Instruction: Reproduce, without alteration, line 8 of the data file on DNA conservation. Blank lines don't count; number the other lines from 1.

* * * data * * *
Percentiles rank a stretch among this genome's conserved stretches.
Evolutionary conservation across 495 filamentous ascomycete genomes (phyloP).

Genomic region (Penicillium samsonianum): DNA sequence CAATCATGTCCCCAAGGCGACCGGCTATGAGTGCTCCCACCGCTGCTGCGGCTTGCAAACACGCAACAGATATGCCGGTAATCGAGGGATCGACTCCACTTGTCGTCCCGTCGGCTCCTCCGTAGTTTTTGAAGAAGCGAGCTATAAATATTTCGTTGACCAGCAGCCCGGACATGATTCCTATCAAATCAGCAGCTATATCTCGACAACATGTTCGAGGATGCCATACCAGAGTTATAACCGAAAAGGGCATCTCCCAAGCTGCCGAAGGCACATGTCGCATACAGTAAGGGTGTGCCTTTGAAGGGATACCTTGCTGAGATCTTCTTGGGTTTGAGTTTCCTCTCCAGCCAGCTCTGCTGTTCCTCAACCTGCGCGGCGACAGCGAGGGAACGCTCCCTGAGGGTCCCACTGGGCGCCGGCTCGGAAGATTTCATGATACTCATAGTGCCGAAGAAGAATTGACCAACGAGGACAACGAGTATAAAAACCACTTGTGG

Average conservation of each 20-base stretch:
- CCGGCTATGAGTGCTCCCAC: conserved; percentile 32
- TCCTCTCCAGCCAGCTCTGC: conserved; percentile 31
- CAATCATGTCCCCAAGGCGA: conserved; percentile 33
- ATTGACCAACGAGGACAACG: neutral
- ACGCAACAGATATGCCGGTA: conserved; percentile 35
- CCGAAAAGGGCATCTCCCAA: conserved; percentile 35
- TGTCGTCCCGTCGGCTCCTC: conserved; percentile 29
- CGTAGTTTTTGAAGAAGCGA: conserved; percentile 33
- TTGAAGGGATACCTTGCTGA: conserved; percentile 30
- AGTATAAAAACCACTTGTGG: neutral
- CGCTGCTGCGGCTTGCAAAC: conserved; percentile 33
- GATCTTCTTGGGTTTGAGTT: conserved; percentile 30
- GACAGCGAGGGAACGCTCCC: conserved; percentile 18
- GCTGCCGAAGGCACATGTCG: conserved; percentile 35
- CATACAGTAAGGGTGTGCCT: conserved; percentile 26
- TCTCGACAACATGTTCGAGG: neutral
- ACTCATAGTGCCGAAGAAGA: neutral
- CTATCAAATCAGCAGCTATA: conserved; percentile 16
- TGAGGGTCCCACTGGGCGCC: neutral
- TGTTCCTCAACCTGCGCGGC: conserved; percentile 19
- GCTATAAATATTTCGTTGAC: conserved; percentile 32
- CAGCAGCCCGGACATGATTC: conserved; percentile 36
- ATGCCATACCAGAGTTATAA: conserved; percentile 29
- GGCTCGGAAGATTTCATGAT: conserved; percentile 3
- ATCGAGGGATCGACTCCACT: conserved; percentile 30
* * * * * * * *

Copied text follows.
- ATTGACCAACGAGGACAACG: neutral